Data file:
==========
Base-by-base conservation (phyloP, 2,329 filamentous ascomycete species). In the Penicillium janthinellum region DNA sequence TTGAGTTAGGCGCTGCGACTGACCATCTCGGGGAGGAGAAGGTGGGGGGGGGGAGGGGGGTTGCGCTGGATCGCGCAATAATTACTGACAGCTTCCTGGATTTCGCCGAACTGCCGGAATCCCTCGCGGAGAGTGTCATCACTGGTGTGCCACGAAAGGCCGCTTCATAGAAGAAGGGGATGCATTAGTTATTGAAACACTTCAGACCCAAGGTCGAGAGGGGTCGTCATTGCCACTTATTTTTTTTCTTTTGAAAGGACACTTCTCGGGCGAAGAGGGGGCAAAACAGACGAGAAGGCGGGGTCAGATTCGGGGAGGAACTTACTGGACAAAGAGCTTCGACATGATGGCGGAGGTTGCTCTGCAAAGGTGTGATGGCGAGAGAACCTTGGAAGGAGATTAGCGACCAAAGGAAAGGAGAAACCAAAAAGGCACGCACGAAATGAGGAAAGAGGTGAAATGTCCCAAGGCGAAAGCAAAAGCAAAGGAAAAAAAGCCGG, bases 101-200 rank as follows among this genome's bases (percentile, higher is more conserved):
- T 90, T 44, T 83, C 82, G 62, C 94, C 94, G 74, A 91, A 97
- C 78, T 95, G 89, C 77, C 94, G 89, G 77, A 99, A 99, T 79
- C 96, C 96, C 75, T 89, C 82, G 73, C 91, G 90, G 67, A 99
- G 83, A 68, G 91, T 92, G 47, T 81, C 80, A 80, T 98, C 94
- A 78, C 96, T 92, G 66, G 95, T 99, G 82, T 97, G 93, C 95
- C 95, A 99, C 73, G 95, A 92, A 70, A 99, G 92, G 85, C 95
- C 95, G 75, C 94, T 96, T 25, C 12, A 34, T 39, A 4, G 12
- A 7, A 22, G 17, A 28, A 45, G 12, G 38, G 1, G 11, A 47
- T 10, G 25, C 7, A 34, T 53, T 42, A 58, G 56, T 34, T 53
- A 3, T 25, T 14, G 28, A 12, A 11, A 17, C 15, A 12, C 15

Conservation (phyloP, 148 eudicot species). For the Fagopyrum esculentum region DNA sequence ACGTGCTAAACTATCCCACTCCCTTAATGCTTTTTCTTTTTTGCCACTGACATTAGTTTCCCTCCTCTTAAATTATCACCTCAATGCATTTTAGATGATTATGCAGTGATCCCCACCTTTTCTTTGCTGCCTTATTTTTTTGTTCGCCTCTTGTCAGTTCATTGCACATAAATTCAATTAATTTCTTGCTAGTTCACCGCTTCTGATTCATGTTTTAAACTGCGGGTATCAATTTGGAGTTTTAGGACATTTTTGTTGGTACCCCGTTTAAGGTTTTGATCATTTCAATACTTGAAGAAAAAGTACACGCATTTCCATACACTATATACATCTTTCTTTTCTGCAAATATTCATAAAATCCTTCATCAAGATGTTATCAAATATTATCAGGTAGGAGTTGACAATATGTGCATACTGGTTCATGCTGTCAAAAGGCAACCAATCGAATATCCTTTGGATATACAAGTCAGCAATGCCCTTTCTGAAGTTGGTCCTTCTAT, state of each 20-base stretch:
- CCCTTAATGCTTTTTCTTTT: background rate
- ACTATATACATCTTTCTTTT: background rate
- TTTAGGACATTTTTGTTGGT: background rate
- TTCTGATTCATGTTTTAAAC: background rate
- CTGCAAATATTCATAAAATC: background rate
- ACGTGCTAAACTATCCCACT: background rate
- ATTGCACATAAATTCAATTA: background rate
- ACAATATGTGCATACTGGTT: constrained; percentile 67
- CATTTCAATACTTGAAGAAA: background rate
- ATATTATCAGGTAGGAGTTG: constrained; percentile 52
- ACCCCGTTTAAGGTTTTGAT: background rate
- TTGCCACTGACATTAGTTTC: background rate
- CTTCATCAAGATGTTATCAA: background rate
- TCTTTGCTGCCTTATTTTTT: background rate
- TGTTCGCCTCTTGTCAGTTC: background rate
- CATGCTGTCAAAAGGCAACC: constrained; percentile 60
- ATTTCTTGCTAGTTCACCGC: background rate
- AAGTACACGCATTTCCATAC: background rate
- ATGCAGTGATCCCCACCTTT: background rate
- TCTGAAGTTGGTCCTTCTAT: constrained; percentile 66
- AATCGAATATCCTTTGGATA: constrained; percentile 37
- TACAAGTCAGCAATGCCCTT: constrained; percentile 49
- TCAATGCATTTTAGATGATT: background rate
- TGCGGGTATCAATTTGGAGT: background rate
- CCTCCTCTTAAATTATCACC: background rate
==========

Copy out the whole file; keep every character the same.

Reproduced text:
Base-by-base conservation (phyloP, 2,329 filamentous ascomycete species). In the Penicillium janthinellum region DNA sequence TTGAGTTAGGCGCTGCGACTGACCATCTCGGGGAGGAGAAGGTGGGGGGGGGGAGGGGGGTTGCGCTGGATCGCGCAATAATTACTGACAGCTTCCTGGATTTCGCCGAACTGCCGGAATCCCTCGCGGAGAGTGTCATCACTGGTGTGCCACGAAAGGCCGCTTCATAGAAGAAGGGGATGCATTAGTTATTGAAACACTTCAGACCCAAGGTCGAGAGGGGTCGTCATTGCCACTTATTTTTTTTCTTTTGAAAGGACACTTCTCGGGCGAAGAGGGGGCAAAACAGACGAGAAGGCGGGGTCAGATTCGGGGAGGAACTTACTGGACAAAGAGCTTCGACATGATGGCGGAGGTTGCTCTGCAAAGGTGTGATGGCGAGAGAACCTTGGAAGGAGATTAGCGACCAAAGGAAAGGAGAAACCAAAAAGGCACGCACGAAATGAGGAAAGAGGTGAAATGTCCCAAGGCGAAAGCAAAAGCAAAGGAAAAAAAGCCGG, bases 101-200 rank as follows among this genome's bases (percentile, higher is more conserved):
- T 90, T 44, T 83, C 82, G 62, C 94, C 94, G 74, A 91, A 97
- C 78, T 95, G 89, C 77, C 94, G 89, G 77, A 99, A 99, T 79
- C 96, C 96, C 75, T 89, C 82, G 73, C 91, G 90, G 67, A 99
- G 83, A 68, G 91, T 92, G 47, T 81, C 80, A 80, T 98, C 94
- A 78, C 96, T 92, G 66, G 95, T 99, G 82, T 97, G 93, C 95
- C 95, A 99, C 73, G 95, A 92, A 70, A 99, G 92, G 85, C 95
- C 95, G 75, C 94, T 96, T 25, C 12, A 34, T 39, A 4, G 12
- A 7, A 22, G 17, A 28, A 45, G 12, G 38, G 1, G 11, A 47
- T 10, G 25, C 7, A 34, T 53, T 42, A 58, G 56, T 34, T 53
- A 3, T 25, T 14, G 28, A 12, A 11, A 17, C 15, A 12, C 15

Conservation (phyloP, 148 eudicot species). For the Fagopyrum esculentum region DNA sequence ACGTGCTAAACTATCCCACTCCCTTAATGCTTTTTCTTTTTTGCCACTGACATTAGTTTCCCTCCTCTTAAATTATCACCTCAATGCATTTTAGATGATTATGCAGTGATCCCCACCTTTTCTTTGCTGCCTTATTTTTTTGTTCGCCTCTTGTCAGTTCATTGCACATAAATTCAATTAATTTCTTGCTAGTTCACCGCTTCTGATTCATGTTTTAAACTGCGGGTATCAATTTGGAGTTTTAGGACATTTTTGTTGGTACCCCGTTTAAGGTTTTGATCATTTCAATACTTGAAGAAAAAGTACACGCATTTCCATACACTATATACATCTTTCTTTTCTGCAAATATTCATAAAATCCTTCATCAAGATGTTATCAAATATTATCAGGTAGGAGTTGACAATATGTGCATACTGGTTCATGCTGTCAAAAGGCAACCAATCGAATATCCTTTGGATATACAAGTCAGCAATGCCCTTTCTGAAGTTGGTCCTTCTAT, state of each 20-base stretch:
- CCCTTAATGCTTTTTCTTTT: background rate
- ACTATATACATCTTTCTTTT: background rate
- TTTAGGACATTTTTGTTGGT: background rate
- TTCTGATTCATGTTTTAAAC: background rate
- CTGCAAATATTCATAAAATC: background rate
- ACGTGCTAAACTATCCCACT: background rate
- ATTGCACATAAATTCAATTA: background rate
- ACAATATGTGCATACTGGTT: constrained; percentile 67
- CATTTCAATACTTGAAGAAA: background rate
- ATATTATCAGGTAGGAGTTG: constrained; percentile 52
- ACCCCGTTTAAGGTTTTGAT: background rate
- TTGCCACTGACATTAGTTTC: background rate
- CTTCATCAAGATGTTATCAA: background rate
- TCTTTGCTGCCTTATTTTTT: background rate
- TGTTCGCCTCTTGTCAGTTC: background rate
- CATGCTGTCAAAAGGCAACC: constrained; percentile 60
- ATTTCTTGCTAGTTCACCGC: background rate
- AAGTACACGCATTTCCATAC: background rate
- ATGCAGTGATCCCCACCTTT: background rate
- TCTGAAGTTGGTCCTTCTAT: constrained; percentile 66
- AATCGAATATCCTTTGGATA: constrained; percentile 37
- TACAAGTCAGCAATGCCCTT: constrained; percentile 49
- TCAATGCATTTTAGATGATT: background rate
- TGCGGGTATCAATTTGGAGT: background rate
- CCTCCTCTTAAATTATCACC: background rate